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Regular version of the site

Electoral Process in Non-Democracies

Academic Year
Instruction in English
ECTS credits
Course type:
Elective course
3 year, 3 module


Shkel, Stanislav

Course Syllabus


The course is devoted to the specifics of electoral processes in non-democratic political regimes. The course first investigates why elections acquired this important place in modern societies and what impact they actually have or lack in the political process. Then we move on to survey all major aspects of election architecture and see what normative dilemmas various issues and solutions raise, and what practical effects they have. We will pay particular attention to the last decades burgeoning literature on elections with some competition but low integrity. While the course’s main goal is to assist evidence-based, normatively informed analytical thinking about institutions, it also introduces a wide range of technical and comparativist knowledge regarding democratic and authoritarian ways of organizing elections, and how the effectiveness of various tools can be undermined in practice by regime opponents. The course also surveys when and why elections have effects that run against their manifest function, i.e. undermine popular sovereignty in democracies, or lead to a defeat of authoritarian governments in non-democratic regimes. The course prepares participants to analyze, discuss and shape electoral institutions in various professional roles in the media, politics, education and civil society.
Learning Objectives

Learning Objectives

  • The main objective of the course is to reveal the functions of elections and the specifics of strategic interactions of the main participants in the electoral process in the conditions of modern autocracies
Expected Learning Outcomes

Expected Learning Outcomes

  • Student is capable of choosing research methods appropriate for resolving the professional tasks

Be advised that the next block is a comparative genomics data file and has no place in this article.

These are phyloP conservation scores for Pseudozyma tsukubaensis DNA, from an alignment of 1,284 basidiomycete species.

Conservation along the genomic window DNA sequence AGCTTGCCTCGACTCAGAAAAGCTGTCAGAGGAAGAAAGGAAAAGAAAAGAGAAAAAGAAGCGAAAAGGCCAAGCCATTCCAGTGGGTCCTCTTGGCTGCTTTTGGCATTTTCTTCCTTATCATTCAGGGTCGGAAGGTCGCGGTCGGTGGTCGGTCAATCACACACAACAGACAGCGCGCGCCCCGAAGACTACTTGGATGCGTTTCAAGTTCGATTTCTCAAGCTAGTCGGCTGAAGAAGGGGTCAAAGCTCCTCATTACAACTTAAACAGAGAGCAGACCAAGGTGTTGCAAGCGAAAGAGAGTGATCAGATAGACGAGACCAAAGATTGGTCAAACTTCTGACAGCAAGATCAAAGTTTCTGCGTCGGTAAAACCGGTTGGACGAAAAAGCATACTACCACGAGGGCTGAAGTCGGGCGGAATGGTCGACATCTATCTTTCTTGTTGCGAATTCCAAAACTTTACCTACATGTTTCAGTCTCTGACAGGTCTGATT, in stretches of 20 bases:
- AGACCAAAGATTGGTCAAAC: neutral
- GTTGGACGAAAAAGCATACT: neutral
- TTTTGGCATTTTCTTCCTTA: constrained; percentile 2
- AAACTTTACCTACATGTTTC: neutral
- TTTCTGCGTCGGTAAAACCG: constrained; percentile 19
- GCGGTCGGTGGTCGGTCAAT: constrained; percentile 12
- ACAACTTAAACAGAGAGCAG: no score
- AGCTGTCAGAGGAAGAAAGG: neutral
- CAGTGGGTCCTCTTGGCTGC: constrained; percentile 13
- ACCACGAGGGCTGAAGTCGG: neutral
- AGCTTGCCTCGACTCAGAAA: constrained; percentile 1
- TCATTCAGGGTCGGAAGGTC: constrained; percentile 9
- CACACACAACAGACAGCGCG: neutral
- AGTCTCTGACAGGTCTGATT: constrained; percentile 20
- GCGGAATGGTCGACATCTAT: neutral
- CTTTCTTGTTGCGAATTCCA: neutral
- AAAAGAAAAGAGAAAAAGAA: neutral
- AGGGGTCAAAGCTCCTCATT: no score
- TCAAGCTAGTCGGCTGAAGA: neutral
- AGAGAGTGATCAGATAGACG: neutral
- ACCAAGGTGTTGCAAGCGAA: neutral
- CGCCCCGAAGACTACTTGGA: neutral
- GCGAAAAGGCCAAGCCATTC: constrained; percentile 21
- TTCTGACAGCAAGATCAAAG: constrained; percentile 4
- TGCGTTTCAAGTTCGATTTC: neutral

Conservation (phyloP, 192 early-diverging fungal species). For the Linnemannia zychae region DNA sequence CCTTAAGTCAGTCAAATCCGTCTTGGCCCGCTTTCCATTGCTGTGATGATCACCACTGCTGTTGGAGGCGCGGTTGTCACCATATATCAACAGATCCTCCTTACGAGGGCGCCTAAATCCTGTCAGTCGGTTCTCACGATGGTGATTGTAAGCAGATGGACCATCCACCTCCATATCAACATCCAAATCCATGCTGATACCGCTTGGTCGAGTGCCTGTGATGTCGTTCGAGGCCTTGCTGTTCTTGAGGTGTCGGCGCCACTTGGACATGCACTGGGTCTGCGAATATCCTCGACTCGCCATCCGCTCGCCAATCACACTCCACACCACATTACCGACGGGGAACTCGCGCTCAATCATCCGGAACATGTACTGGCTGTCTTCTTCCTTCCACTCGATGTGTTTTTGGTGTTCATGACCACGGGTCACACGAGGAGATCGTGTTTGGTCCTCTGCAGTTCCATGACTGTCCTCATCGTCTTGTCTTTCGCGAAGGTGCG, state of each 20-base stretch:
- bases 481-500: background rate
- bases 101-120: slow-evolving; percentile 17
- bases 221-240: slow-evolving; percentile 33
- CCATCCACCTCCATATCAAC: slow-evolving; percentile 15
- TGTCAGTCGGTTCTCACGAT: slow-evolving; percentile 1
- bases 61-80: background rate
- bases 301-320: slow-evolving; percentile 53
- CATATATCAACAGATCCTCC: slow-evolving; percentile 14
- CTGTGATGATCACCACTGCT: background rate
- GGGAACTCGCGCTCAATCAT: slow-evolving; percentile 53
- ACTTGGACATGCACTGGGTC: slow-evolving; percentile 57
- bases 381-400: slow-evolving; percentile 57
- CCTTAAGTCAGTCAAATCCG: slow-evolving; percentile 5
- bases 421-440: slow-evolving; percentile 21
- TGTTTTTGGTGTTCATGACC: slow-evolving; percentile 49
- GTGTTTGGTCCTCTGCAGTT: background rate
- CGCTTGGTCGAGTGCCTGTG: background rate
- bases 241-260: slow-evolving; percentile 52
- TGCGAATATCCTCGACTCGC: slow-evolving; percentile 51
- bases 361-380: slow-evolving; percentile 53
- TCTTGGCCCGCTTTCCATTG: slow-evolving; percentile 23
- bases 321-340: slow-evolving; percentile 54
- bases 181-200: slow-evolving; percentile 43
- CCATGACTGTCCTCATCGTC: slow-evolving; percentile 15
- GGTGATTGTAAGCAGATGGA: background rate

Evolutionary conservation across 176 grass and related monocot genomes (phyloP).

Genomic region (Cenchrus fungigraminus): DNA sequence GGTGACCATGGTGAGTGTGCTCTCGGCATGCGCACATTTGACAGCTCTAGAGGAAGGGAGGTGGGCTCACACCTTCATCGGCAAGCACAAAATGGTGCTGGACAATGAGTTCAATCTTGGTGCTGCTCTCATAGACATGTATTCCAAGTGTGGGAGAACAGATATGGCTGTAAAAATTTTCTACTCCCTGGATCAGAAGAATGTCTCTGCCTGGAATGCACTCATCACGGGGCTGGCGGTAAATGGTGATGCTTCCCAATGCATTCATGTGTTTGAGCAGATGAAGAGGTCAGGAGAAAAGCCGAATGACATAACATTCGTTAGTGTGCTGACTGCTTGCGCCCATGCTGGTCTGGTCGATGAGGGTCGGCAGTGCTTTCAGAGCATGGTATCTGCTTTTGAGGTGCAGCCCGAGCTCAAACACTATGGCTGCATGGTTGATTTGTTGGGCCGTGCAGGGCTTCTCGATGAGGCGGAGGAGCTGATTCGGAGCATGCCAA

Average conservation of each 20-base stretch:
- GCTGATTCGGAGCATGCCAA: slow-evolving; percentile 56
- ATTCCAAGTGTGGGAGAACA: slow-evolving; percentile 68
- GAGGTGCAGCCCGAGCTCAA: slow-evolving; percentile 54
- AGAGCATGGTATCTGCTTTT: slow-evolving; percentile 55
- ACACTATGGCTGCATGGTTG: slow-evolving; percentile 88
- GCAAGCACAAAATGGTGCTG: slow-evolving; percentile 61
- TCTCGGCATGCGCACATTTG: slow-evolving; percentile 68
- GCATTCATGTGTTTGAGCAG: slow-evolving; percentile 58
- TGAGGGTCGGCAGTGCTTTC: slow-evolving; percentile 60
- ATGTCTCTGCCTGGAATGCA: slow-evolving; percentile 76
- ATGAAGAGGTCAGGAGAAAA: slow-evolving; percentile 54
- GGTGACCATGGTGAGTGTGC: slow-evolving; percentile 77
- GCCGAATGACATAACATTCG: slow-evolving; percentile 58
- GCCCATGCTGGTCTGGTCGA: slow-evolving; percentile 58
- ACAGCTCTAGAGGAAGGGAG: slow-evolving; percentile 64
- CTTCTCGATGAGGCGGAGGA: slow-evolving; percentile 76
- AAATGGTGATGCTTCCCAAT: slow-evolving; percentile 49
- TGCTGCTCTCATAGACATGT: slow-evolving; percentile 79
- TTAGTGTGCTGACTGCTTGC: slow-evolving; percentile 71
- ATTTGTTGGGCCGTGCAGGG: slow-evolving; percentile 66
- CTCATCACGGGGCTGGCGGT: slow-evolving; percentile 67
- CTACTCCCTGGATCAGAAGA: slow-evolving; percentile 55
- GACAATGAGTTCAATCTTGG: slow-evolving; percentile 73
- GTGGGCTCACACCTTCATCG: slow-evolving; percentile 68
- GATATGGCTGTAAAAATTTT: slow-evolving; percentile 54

• Student is capable of retrieving, collecting, processing and analyzing information relevant for achieving goals in the professional field.
  • Student is capable of posing research problems relevant to the study of political phenomena and political processes; setting particular research tasks; and putting together a research design
  • Able to conduct professional activities internationally
Course Contents

Course Contents

  • Introduction to the electoral process in non-democratic political regimes
  • Why autocrats need elections? Theories and explanations
  • Types of autocracies and the electoral process
  • Incumbents and their strategies in the electoral process
  • Institutions and Institutional Engineering in Autocracies
  • Political Machines: Concept and Empirical Examples
  • Opposition: systemic and non-systemic
  • Voters and Electoral Behavior in Nondemocratic Regimes
  • Post-election protests and mass mobilization in autocracies
  • Stunning elections: what, where, when and why?
Assessment Elements

Assessment Elements

  • non-blocking Class attendance, preparation and participation
    Active participation, discussion of presentations
  • non-blocking Essay
    The final work for the course is an essay of about 3000 words in English related to any aspect of the broad theme of the course. It can be an overview of the existing articles on the topic, or an original piece of research. In the latter case, the essay is supposed to include a theoretical section, literature review, hypotheses derived from the theory, some methodological discussion, a model built on one of the cross-country datasets, and a results section. The most important aspects to be graded are the creativity of the research idea, the operationalization, and refinement of hypotheses, proper modeling, and clear understanding of the limits of research. - Late assignments will be graded down. - Plagiarism will result in failure. Papers submitted for other classes cannot be reused.